Forbes Bonetta’s portrait is one of a clutch of new paintings that Labinjo will be showing both at Art Basel OVR: Miami Beach, with her London gallery Tiwani Contemporary, and in Tiwani’s West End space — Covid restrictions allowing. Created this year, the paintings mark a compelling new direction for the artist born in Dagenham, east London. Still only 25, of British-Nigerian heritage, Labinjo leapt to prominence last winter with a solo show at the Baltic Centre for Contemporary Art in Gateshead.
That exhibition revealed a startlingly mature practice that turned on Labinjo’s custom of constructing figurative scenes from photographs found in family albums. At once immediate and mysterious — plants stray into sitting rooms, unexpected patterns perplex — they were the work of an artist able to give her subjects an unyielding corporeal presence while hinting at hidden inner lives.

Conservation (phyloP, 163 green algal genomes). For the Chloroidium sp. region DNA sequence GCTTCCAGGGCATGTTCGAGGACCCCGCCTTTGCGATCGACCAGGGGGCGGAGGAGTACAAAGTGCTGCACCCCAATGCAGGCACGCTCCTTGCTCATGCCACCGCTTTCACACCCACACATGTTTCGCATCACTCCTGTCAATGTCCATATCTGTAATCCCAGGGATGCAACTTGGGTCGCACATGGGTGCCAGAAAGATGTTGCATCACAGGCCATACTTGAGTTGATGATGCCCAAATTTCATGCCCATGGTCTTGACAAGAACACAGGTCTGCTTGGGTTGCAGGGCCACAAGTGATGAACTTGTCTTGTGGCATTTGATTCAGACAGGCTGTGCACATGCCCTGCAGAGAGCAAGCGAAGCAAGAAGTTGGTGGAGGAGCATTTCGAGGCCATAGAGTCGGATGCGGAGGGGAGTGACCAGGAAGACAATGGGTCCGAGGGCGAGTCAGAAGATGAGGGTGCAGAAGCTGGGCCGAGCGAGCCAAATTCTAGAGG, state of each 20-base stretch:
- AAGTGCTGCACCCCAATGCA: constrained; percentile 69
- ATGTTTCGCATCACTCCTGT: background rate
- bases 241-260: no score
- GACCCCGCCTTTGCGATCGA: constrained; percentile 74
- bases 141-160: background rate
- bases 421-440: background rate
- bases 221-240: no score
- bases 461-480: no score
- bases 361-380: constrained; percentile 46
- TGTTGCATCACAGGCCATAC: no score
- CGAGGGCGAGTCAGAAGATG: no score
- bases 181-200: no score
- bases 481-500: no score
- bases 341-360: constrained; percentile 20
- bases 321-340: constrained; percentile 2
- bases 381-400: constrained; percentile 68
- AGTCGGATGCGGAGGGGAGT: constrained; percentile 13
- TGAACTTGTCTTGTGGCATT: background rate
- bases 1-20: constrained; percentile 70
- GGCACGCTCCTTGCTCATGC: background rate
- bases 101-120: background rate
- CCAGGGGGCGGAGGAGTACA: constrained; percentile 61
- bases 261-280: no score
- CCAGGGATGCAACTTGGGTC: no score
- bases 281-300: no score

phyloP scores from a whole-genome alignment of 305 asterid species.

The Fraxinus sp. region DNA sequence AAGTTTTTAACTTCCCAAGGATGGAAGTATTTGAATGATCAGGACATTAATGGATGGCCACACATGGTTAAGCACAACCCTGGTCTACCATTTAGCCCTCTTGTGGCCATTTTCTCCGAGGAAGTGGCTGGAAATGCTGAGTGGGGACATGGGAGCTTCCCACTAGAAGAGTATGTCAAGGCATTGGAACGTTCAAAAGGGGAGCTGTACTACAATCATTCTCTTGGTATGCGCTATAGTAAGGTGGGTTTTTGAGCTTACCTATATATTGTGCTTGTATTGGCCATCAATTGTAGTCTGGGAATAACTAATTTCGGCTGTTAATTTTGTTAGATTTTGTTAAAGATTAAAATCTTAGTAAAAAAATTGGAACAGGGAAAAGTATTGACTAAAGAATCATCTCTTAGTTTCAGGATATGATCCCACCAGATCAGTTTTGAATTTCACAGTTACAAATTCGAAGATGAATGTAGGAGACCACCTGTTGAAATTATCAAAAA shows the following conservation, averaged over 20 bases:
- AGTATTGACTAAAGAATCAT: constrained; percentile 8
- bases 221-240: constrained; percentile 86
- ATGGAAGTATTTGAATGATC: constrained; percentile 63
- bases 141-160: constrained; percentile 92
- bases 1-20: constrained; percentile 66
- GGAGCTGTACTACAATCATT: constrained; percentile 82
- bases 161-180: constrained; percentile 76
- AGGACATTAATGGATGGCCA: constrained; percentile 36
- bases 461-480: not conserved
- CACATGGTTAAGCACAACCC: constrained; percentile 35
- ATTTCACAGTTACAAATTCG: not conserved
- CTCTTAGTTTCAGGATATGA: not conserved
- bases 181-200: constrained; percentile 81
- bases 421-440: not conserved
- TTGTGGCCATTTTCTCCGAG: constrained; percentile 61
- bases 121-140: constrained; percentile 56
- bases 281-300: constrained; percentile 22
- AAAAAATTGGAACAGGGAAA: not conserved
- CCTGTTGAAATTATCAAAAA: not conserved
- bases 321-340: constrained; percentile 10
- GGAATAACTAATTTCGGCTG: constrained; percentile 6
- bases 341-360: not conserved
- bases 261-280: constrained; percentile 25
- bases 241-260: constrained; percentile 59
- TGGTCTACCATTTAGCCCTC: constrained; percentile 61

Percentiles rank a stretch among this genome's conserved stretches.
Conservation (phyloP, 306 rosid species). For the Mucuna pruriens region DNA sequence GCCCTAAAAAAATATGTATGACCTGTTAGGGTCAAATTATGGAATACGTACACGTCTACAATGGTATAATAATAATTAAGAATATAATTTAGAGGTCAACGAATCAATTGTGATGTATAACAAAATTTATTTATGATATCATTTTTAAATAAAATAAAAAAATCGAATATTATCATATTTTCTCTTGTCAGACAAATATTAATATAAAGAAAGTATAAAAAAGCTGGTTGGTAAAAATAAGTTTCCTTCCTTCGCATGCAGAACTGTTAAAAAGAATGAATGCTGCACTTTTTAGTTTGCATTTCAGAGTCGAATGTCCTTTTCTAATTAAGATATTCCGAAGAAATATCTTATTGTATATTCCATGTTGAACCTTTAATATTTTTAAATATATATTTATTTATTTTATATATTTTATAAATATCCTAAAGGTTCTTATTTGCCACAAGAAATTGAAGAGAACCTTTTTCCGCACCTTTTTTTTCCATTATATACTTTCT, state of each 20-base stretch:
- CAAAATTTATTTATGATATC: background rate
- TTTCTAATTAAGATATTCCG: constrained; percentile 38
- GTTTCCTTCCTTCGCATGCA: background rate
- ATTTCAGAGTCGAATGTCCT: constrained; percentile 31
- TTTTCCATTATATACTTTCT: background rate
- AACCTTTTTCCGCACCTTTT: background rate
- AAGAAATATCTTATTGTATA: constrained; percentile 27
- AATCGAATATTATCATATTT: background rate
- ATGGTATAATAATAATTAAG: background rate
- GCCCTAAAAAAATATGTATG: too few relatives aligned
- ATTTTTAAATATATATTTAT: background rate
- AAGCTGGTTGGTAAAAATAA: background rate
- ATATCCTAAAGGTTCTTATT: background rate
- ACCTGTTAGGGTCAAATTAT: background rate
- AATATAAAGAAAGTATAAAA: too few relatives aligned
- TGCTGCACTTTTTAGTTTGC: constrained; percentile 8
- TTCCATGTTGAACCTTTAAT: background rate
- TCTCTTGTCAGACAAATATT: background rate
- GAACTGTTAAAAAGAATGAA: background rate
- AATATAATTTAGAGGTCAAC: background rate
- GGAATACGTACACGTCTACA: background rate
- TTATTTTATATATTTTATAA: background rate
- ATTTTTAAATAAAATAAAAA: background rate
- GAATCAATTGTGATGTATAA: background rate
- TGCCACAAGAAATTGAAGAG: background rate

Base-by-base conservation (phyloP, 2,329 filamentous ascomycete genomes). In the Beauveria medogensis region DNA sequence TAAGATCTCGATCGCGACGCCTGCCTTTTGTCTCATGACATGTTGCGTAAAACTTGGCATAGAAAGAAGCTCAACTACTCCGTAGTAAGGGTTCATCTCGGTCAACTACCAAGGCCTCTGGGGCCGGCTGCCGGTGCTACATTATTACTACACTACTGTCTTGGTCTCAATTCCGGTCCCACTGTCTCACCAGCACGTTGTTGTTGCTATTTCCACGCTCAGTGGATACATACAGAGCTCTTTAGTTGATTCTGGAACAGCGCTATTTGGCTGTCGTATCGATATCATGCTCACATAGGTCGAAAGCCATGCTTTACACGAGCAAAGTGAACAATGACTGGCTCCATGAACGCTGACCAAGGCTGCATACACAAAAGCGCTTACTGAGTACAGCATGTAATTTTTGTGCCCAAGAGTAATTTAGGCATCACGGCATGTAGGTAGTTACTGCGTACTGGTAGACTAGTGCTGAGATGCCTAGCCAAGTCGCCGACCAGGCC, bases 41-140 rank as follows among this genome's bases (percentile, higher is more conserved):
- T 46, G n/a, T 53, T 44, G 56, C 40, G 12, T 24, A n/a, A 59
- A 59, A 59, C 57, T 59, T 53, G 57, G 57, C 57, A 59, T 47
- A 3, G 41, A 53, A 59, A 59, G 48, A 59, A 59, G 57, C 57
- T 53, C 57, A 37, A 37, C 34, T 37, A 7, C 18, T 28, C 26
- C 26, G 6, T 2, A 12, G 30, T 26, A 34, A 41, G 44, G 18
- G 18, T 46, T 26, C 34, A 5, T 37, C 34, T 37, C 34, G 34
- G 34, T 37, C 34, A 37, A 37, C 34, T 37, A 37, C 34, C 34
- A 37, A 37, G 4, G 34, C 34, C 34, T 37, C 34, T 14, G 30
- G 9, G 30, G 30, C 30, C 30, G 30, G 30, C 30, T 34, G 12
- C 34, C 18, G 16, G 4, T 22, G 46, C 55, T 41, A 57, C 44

At that point Labinjo was focused on black subjects. As she told one interviewer: “It was important to focus on normalising the black figure and the black family and give them space to exist on a gallery wall.”
But as 2020 unfolded, with the killing of George Floyd and “the resurgence of the Black Lives Matter movement” — Labinjo quietly underscores that BLM was not a new phenomenon — she found herself driven by a new, urgent political impulse.